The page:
Salsa is a late June bearer that comes into production about one week after Sonata. Strong properties are its good flavour, in combination with late harvest, very good yield and very large, orange-red fruits. Additionally, Salsa is minimally sensitive to mildew and wilt. This makes the variety useful in areas not suitable for many other varieties. Salsa is grown successfully in open field cultivation in central and northern European countries where the focus is on companies with direct sales.
The information sheet of Salsa can be found here.
Blossoming and harvest period
Salsa makes a robust plant that blooms rather late. Because Salsa also blooms under the foliage, there is less chance of damage from late frost. The quality of the flowers is very good. The flowers, which are very big like the fruit, produce more than enough pollen. The harvest of Salsa is about 1 week after that of Sonata.
Salsa produces very large, conical, orange-red fruit with an often slightly upright calyx. The strawberries are glossy, have somewhat sunken seeds and often a white collar. As a result of exuberant growth, the first fruits can develop into very large, slightly grooved fruits. This always makes the fruits remarkable and easy to recognize. The average fruit weight is usually between 25 and 30 grams. The strawberries are juicy and have an excellent flavour in comparison with other late varieties. The fruits are easy to pick. However, this must be done carefully to prevent brushing.
Salsa is very productive and gives a yield well above that of Sonata and comparable to that of Florence. Because of the large fruit size and the fact that the fruits are easy to find and to break off, the picking performance is generally good. They are also very easy to sort.
Susceptibility to disease
Salsa produces very robust plants, which unlike plants of many other varieties are hardly susceptible to wilt (Verticillium dahliae). Salsa plants also have little trouble with powdery mildew (Sphaerotheca macularis) and crown rot (Phytophthora cactorum). Salsa is, however, sensitive to fruit rot (Botrytis cinerea). Therefore, preventive spraying against fruit rot during flowering is very important, partly because Salsa can develop a relatively dense plant.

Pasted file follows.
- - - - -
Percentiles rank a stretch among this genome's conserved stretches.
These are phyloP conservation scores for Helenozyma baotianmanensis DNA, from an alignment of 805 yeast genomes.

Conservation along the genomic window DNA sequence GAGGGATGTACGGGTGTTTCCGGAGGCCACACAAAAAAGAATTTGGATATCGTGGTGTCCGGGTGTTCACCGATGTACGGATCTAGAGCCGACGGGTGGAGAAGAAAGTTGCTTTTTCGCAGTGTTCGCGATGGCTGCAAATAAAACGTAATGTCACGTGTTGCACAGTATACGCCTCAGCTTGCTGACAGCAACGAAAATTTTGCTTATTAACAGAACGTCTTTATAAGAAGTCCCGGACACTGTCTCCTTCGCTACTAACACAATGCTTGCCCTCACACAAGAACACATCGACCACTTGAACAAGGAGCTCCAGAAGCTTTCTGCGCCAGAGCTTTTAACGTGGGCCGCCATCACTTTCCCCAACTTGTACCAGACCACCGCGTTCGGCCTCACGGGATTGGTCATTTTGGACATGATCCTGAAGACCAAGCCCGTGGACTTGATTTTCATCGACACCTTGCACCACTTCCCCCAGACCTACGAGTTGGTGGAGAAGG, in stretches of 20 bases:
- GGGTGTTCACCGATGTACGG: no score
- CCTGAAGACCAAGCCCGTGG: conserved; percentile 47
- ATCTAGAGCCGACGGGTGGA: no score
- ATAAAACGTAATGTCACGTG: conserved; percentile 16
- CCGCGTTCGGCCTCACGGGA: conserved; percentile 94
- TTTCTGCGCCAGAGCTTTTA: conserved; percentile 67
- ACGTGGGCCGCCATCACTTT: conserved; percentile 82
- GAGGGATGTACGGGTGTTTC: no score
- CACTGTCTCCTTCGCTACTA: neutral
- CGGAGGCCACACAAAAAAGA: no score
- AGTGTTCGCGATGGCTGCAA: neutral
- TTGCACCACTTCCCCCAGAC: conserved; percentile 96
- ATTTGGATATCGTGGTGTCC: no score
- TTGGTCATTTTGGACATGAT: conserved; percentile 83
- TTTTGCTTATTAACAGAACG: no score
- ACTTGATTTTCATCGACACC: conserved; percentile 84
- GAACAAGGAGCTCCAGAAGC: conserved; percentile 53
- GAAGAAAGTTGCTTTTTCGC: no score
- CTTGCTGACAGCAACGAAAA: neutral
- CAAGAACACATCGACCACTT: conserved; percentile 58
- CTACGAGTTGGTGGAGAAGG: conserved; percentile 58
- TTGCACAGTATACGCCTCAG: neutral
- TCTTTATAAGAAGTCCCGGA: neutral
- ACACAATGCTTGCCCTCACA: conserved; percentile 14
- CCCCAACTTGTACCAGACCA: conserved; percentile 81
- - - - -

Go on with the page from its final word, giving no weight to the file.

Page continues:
In normal cultivation and cultivation with cold-store plants, Salsa develops a heavy to very heavy crop. Therefore, a planting density of 40 to 45 cm is often recommended. After a sluggish start, the bunches emerge from the plant well and are clearly visible. The plants also often tend to produce runners, and this requires the necessary attention during cultivation. Apart from that, Salsa is a variety that can be cultivated fairly well with standard fertilization. However, care should be taken regarding the quantities of nitrogen and phosphorus. If it receives too much fertilizer, Salsa will develop an excessively heavy crop. This can result in problems with fruit rot and also may decrease the firmness of the strawberries. When covered with straw, the harvest of Salsa will be delayed for 7 to 10 days. This will cause some reduction in production and fruit size, but this reduction is less strong in Salsa than in Florence.
Salsa does well in somewhat colder growing regions and northern and central Europe. There, experience has shown that the variety is not very sensitive to disease and frost in winter. Due to the late flowering, however, extra attention should be paid to the control of the strawberry blossom weevil (Anthonomus rubi). The variety is well suited for a perennial crop, especially since both yield and fruit weight remain good in later years. Salsa is also a good option for cultivation in older soil, where strawberries have already been grown for many years and soil sterilisation is not possible. Because of the vulnerability of strawberries, Salsa is grown mainly at companies that have short distribution lines for the fruit and at “pick your own” farms. The large fruits are often an eye-catcher there.
Salsa is protected by plant production rights and traded under license.